Tag Archives: text editor


Switching to Atom for Web Coding

As a web developer I am in many ways a creature of habit: I started making websites back when the “blink” tag was still cool, under construction GIFs were all the rage, and every site declared with images whether it was designed to land on the Internet Explorer or Netscape Navigator side of the browser wars. At the time, there weren’t many options of great tools for working with HTML and JavaScript: WYSIWYG, or “what you see is what you get” editors, produced convoluted and messy code if used f…


Updates to Noisli

One of the most powerful things you can do to improve your focus and productivity is to adjust your working environment. We each have different preferences for things like soft or hard furniture, room temperature, and background noise. Figuring out what works best for you in your environment can help you make the most out of your work time.

I’ve written before about Noisli, an online tool that combines a highly customizable background noise generator with a distraction-free writing environment….


The Wizards of Vim

I met a Vim wizard for the first time in 1994. Two of them actually, a married couple. They really were wizards, at least in that mysterious internet gaming environment known as a MUD. That meant they had powers to build and transform the online world that the rest of us plodded through, one “north” or “south” command at a time. They had the power to bring objects into being and banish players from the realm. They told me that someday 3D graphics would allow us to wander through digital worlds w…


From the Archives: All About Text

alphabet crackersNot surprisingly, the writers at ProfHacker have thought quite a bit about the software tools they use to write.

Here’s a collection of posts from the archives that focus on the use of plain text editors and alternative word processors.

Text Editors

Lincoln describes text editors like Vim, Notepad++, and TextWrangler as Writing Power Tools that are stable, efficient, and promote good writing habits.

Jason discusses Notational Velocity, a Mac plain-text note app that is can be used for idea captu…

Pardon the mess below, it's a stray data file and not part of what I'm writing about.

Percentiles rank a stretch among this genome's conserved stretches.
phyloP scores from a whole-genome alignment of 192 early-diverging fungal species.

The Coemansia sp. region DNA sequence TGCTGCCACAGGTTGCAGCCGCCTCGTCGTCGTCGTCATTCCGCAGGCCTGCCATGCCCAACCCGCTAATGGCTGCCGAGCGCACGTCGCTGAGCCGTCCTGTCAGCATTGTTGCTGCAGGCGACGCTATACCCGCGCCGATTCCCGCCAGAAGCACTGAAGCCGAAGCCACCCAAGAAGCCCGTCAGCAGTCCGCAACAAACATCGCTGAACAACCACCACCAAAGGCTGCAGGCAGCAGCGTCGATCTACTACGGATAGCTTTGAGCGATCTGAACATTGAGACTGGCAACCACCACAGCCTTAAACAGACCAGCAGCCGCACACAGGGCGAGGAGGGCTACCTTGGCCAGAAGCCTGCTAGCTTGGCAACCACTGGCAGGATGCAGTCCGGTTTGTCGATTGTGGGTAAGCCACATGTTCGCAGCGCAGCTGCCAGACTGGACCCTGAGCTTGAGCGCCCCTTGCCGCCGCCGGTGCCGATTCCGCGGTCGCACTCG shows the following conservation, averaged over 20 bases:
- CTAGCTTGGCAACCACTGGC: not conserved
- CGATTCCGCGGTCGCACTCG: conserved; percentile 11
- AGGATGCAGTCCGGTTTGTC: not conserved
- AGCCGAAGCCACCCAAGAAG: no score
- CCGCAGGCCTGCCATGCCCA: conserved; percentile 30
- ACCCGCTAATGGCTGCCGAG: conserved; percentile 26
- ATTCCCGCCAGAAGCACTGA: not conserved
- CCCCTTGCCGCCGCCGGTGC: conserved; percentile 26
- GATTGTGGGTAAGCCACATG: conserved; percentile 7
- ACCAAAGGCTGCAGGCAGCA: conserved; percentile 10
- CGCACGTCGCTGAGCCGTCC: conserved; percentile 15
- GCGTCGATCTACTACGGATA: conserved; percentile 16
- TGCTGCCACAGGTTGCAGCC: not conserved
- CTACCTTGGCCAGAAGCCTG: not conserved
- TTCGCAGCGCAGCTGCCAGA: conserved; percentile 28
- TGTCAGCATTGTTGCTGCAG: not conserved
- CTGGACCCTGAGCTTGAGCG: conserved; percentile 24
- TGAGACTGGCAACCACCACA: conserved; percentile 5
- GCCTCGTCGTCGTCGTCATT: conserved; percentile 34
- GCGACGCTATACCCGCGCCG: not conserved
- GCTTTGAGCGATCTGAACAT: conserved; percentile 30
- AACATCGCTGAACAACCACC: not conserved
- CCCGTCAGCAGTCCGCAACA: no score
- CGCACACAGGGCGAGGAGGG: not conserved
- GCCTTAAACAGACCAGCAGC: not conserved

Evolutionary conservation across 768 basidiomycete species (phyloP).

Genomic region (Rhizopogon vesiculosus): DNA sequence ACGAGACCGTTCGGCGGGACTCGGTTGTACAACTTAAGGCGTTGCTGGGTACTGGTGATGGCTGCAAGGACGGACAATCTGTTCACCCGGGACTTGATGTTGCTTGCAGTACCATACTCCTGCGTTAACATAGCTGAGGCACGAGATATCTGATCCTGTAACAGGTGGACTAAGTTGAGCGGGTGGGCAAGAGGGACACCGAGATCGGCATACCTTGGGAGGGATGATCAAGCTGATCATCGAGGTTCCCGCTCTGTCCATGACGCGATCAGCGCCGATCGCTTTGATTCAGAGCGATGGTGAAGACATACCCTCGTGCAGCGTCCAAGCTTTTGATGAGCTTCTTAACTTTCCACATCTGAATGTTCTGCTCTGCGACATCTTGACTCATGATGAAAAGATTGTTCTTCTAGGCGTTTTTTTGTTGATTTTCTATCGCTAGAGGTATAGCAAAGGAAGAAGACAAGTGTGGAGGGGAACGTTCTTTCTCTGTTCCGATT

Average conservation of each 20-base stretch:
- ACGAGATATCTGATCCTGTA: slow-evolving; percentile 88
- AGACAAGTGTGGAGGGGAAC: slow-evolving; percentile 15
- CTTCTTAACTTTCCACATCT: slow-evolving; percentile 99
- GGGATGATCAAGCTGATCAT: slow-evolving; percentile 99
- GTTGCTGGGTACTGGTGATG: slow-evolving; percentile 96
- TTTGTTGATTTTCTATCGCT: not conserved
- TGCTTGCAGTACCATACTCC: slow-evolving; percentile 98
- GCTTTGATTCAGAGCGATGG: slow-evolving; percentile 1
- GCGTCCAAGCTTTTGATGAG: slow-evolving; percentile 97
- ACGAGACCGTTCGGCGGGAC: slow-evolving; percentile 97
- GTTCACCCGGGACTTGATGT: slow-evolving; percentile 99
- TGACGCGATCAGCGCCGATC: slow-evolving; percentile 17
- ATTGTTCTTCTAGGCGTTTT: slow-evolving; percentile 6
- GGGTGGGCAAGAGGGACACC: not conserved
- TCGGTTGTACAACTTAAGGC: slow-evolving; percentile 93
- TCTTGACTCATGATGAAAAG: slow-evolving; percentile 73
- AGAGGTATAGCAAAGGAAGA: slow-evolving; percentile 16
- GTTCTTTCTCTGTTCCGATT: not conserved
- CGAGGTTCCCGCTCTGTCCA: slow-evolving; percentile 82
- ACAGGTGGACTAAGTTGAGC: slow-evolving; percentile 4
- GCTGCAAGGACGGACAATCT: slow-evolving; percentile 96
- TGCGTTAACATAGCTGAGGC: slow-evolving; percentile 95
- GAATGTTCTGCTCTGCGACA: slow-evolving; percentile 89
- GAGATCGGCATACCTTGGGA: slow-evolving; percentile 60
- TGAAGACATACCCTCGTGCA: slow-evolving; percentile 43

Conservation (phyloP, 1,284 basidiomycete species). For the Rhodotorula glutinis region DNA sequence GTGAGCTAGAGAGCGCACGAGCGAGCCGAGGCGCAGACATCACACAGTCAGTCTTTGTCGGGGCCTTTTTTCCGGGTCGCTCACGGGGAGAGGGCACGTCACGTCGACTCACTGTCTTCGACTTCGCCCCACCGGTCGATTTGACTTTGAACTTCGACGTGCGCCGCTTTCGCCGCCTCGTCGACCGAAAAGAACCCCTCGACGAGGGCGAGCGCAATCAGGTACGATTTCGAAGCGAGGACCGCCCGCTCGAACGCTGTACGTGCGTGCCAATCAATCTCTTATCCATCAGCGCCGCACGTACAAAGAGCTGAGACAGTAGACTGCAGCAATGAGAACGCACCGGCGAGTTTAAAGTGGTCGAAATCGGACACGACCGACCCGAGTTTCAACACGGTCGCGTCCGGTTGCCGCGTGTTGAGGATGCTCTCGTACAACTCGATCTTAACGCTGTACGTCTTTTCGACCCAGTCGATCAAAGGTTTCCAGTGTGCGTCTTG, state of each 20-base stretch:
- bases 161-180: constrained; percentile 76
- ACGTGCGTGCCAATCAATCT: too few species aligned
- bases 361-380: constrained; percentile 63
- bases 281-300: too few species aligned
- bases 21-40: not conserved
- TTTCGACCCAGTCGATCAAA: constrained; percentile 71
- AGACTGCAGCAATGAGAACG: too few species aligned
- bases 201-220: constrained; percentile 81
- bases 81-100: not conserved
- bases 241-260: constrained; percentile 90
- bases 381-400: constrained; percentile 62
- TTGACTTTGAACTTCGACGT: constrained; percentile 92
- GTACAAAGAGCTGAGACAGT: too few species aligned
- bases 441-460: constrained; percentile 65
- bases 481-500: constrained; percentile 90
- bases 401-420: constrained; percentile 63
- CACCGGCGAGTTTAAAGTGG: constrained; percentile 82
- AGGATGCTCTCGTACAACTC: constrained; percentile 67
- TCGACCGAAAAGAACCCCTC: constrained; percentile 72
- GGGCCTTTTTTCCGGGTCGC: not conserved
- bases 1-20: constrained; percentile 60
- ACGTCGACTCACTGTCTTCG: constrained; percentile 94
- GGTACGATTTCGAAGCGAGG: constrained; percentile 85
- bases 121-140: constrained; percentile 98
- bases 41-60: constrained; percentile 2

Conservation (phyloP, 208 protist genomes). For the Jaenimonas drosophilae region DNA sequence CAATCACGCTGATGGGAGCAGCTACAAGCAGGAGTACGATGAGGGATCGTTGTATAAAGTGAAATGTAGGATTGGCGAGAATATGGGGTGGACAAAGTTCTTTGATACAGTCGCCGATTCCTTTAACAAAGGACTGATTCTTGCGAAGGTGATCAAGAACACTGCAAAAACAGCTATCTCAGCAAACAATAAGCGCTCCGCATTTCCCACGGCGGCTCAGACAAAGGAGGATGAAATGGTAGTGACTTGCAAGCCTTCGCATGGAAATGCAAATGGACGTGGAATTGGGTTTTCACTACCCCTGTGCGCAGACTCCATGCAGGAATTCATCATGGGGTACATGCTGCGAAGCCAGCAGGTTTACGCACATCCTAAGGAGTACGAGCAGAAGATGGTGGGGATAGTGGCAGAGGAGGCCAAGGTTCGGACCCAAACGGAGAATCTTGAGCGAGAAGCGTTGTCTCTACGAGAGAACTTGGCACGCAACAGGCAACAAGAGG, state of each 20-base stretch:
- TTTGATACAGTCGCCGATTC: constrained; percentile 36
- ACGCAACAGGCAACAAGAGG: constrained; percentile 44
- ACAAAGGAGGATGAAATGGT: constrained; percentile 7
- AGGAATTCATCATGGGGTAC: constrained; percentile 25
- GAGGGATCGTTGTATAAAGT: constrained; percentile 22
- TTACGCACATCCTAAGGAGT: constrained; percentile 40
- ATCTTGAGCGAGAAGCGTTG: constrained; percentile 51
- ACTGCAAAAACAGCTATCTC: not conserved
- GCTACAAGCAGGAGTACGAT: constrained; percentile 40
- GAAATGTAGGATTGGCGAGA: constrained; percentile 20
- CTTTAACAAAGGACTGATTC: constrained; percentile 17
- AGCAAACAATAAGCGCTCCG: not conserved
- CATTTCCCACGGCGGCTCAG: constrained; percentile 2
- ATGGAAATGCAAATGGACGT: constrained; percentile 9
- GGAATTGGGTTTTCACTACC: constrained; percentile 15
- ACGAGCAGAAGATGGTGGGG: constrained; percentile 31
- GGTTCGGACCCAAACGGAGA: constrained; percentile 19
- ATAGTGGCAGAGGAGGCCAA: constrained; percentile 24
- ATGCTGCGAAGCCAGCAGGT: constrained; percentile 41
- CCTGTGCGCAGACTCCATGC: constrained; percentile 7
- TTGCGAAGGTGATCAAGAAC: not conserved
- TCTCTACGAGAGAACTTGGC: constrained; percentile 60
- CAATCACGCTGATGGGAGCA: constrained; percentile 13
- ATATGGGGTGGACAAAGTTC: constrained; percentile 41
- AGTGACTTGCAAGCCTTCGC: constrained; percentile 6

The Up Goer Five Text Editor

No matter how regular your writing practice, it’s possible to get stuck. When you’re stuck, sometimes what’s helpful is not motivation, but just a change in perspective. And what could offer a bigger change in perspective from the complexity of most academic writing than a text editor that restricts you to the thousand most common words in English?

As with most great things, the idea originated with an xkcd strip by Randall Munroe, “Up Goer Five” (Click for full size):

The Up-Goer Five

The idea, then, is to des…


Writing Power Tools: Text Editors

Vim screen shotOne of the recent themes on ProfHacker has been the virtues of using plain text to do your work, especially your writing. For me there is one big advantage: I write in plain text so that I can use a text editor to do my writing.

By text editor, I mean a program that is meant to edit code—the type of tool that programmers use. My text editor of choice is Vim, but there are many similar programs: BBEdit, Emacs, Notepad++, TextMate, TextWrangler, and SciTE are just a few of the …


Markdown: The Syntax You (Probably) Already Know

Writing Markdown in nvALT

There’s a simple idea about productivity and writing: almost anything you need to do, you can do in a plain text file. By a plain text file, I mean a .txt file that contains nothing but text without formatting—the kind of file that your PC probably opens in Notepad and that your Mac opens in TextEdit. (Linux users already know what I’m talking about.)

There are a lot of reasons to love plain text. We’ve mentioned some of them in earlier ProfHacker posts, such as Alex’s about JDarkRoom and Jason’…